Pence sibling courted for congressional run in Indiana

June 8, 2017

One of Mike Pence's older brothers is being courted as a possible Republican candidate for the same eastern Indiana congressional seat that the vice president and former governor of the state represented for 12 years.

Greg Pence, who once ran the family's now-bankrupt chain of Tobacco Road convenience stores, said he has been courted to run for the district, which covers a broad swath of central and southeastern Indiana, including Muncie and Columbus, The Indianapolis Star reported.

One of six siblings, Greg Pence now own two antique malls with his wife, Denise. Denise Pence also was a delegate to the Republican National Convention last summer.

Were he to pursue the seat, Greg Pence would almost certainly have strong support from the Indiana Republican Party. But it remains to be seen is if he is actually interested in the position, which is currently held by Rep. Luke Messer, a Republican who is weighing a run for Senate.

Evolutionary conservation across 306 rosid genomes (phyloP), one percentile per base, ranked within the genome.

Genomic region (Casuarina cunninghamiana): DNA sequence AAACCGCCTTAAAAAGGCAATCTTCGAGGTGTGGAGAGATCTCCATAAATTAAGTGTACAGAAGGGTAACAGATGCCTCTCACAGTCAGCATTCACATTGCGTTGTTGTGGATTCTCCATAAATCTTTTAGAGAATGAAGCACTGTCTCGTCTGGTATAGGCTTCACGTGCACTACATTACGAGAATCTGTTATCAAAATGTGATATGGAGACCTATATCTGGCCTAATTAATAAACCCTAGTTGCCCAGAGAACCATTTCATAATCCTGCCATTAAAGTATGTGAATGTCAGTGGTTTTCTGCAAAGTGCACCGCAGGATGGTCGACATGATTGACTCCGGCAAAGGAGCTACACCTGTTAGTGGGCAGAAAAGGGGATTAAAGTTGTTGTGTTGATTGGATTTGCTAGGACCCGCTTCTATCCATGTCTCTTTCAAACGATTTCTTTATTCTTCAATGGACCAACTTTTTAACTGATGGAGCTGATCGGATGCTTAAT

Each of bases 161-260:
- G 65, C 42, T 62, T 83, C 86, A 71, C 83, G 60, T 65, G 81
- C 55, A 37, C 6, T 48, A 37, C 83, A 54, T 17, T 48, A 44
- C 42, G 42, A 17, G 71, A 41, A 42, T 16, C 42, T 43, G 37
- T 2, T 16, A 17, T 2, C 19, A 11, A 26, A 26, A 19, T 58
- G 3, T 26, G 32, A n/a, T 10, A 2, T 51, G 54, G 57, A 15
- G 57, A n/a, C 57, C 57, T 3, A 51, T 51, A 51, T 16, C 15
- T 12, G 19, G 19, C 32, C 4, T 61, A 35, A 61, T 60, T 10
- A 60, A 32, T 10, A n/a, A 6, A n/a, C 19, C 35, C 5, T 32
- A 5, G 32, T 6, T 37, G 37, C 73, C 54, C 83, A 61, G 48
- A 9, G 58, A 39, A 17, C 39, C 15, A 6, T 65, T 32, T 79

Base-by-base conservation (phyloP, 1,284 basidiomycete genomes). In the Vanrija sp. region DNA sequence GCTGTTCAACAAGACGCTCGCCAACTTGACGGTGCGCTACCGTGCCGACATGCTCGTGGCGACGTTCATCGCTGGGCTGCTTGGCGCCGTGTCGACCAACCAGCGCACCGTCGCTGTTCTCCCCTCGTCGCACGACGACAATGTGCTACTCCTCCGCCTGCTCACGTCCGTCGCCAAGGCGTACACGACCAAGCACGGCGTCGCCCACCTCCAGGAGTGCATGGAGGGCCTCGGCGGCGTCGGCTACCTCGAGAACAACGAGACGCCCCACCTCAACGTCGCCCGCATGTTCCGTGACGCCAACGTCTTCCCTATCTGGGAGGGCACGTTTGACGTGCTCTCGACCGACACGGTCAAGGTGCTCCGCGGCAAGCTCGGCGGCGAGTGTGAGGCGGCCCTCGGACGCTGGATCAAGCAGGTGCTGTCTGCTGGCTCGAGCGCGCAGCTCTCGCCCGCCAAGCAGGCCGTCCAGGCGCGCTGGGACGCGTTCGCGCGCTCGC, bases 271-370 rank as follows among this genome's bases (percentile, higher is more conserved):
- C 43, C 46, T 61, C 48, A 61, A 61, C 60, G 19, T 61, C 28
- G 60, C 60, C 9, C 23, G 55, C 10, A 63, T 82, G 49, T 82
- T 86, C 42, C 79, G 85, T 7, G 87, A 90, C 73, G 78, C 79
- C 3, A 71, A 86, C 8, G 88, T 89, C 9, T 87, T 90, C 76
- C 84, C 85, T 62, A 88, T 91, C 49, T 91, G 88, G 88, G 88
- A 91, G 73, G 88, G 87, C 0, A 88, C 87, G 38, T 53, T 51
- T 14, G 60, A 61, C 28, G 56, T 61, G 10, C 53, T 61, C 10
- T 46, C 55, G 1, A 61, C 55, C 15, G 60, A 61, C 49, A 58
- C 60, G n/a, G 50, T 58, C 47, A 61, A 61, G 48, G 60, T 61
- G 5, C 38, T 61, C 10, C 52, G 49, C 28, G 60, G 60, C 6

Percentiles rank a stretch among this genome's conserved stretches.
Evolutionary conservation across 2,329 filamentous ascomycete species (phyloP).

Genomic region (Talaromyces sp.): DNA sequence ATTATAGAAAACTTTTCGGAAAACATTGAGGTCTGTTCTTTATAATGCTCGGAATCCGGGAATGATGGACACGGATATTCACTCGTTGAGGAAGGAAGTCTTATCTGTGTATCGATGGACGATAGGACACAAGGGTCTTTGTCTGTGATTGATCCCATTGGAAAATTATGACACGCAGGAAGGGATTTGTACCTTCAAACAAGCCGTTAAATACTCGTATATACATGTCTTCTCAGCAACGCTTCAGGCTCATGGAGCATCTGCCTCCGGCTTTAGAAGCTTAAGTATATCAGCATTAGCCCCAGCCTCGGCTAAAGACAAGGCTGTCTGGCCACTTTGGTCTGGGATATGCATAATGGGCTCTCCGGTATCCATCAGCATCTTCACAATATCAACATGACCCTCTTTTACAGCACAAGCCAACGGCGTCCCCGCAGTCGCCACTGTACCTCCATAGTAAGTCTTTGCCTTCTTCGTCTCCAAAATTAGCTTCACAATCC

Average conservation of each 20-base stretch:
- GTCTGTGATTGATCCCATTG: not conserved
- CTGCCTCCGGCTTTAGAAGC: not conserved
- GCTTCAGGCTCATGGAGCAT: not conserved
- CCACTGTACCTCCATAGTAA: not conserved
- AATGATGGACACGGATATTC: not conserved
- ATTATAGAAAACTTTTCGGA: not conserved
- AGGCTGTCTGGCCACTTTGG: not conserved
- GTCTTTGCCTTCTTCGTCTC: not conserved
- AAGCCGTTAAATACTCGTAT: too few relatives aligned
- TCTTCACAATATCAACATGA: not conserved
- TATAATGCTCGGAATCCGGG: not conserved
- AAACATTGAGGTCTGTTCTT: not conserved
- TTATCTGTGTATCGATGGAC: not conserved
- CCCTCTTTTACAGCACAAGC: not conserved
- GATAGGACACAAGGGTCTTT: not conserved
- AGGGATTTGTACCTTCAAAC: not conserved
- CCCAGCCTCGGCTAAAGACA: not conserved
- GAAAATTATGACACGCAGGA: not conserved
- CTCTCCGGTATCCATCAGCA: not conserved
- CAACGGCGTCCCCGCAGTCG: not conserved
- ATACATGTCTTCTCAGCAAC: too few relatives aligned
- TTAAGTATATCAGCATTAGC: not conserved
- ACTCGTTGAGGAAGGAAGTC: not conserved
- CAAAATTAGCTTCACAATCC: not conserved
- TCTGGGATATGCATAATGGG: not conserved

Bob Grand, a major Republican fundraiser and powerbroker in Indiana politics, said it's premature to talk about Greg Pence running.

"From my vantage point, we don't have an opening yet," Grand told the Associated Press. "I think all this would be a discussion point when Luke decides, which I hope he does, to run for the Senate."

Both Grand and Greg Pence serve on a finance committee Messer formed in preparation for a likely Senate run.

Should Messer give up his current seat, Greg Pence would be a natural choice, said Grand, who was recently photographed flying aboard the vice president's plane, Airforce Two.

"He's a community leader, he's been involved in this community, he's obviously got good name ID. I think all those things are positive," said Grand.

Greg Pence said he is focused on supporting Messer as the congressman contemplates a big decision.

"The funny thing is, I'm getting asked that a lot," Greg Pence told The Star. "And right now the only thing I'm focused on is helping Luke and Jennifer (Messer) make a big decision on whether or not they should run (for Senate)."


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